WASHINGTON, D.C. — On Saturday, Sept. 2, Florida Judge Lee Marsh struck down the state’s congressional map, holding that it violates the state constitution by denying Black Floridians the opportunity to elect their candidate of choice in North Florida.
The congressional map — which was pushed through the Florida Legislature last year by Gov. Ron DeSantis (R) — dismantled the state’s historically Black-performing 5th Congressional District formerly represented by Rep. Al Lawson (D-Fla.). The DeSantis map eliminated the former configuration of North Florida’s 5th Congressional District by spreading Black voters across four separate districts.
Saturday’s order stems from a state-level lawsuit, Black Voters Matter v. Byrd, alleging that Florida’s congressional map violates the state constitution’s Fair Districts Amendment by diminishing the ability of Black voters to elect their candidates of choice. Under the Fair Districts Amendment’s “non-diminishment standard,” districts cannot be drawn in a manner that “diminishes” the ability of minority voters to elect their preferred candidate.
In advance of a trial on the merits of the case that was scheduled for late August, the parties entered an agreement that narrowed the scope of the plaintiffs’ claims to exclusively focus on the diminishment of Black voting power in North Florida. In his order ruling in favor of the pro-voting groups who brought the lawsuit, Marsh held that the “[p]laintiffs have shown that the Enacted Plan results in the diminishment of Black voters’ ability to elect their candidate of choice in violation of the Florida Constitution.” Marsh added that “[a]t the hearing on the parties’ outstanding legal issues, Defendants Florida House and Florida Senate conceded as much.”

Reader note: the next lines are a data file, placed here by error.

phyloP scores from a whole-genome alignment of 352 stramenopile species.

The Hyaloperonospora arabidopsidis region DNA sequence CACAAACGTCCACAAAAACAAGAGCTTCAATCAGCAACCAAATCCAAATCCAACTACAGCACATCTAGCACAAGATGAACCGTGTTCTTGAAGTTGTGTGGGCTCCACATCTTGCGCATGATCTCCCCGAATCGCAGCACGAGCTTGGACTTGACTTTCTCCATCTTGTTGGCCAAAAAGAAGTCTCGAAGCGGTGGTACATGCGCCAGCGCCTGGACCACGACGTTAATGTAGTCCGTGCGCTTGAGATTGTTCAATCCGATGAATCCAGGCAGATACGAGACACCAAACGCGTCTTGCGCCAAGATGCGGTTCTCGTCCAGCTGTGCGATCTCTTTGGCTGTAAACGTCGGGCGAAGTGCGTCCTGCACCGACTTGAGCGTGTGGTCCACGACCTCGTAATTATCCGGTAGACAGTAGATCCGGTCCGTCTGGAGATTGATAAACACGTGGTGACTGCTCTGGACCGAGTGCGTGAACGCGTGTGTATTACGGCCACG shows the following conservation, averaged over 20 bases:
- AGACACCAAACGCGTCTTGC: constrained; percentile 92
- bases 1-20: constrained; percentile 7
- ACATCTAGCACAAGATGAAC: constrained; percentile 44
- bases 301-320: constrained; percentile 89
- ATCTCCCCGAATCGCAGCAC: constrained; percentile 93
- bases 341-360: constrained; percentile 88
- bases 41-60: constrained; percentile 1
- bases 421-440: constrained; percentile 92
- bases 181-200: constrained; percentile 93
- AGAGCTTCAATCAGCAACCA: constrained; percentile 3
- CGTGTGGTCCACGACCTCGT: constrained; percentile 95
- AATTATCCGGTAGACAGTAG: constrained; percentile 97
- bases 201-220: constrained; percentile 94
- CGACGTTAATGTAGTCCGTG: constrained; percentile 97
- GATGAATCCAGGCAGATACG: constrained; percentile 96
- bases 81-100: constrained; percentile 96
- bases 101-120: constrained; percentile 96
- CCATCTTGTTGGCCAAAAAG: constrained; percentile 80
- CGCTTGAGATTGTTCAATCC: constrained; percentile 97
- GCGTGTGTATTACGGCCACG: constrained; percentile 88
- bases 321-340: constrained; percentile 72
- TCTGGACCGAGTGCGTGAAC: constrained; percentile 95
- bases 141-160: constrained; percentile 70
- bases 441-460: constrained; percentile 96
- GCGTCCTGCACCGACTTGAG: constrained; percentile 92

In addition to striking down the map, Marsh rejected an argument advanced by the Florida secretary of state, who asserted that the plaintiffs had to satisfy certain preconditions used in some federal redistricting cases for the Florida Constitution’s non-diminishment standard to apply. “[T]he Secretary’s arguments have no basis under either federal precedent or Florida Supreme Court precedent,” Marsh wrote.
Finally, Marsh rebuffed the Florida House, Senate and secretary of state’s argument that the Florida Constitution’s “non-diminishment” provision violates the Equal Protection Clause of the U.S. Constitution by requiring the “Defendants to implement a racial gerrymander.” According to Marsh’s order, the “Defendants have not proved that race predominated in the drawing of the district…Defendants’ racial gerrymandering affirmative defense thus fails at every level, for multiple, independent reasons.” Accordingly, Marsh reaffirmed the constitutionality of the Fair Districts Amendment’s protection for minority voters, finding that it “is justified by a compelling state interest in rooting out persistent discrimination in the state.”
On Sept. 4, two days after Marsh’s ruling, the defendants appealed this voting rights victory, resulting in an automatic pause of the trial court’s order pending further review. If accepted for review, the appeal will ultimately be decided by the Florida Supreme Court on an expedited schedule per the agreement reached by the parties on Aug. 11.
The agreement notes that if the Florida Supreme Court agrees to hear the appeal, it must issue a decision by Dec. 31, 2023 in order to provide enough time for the Florida Legislature to adopt a new map if necessary during its 2024 legislative session, which begins on Jan. 9, 2024.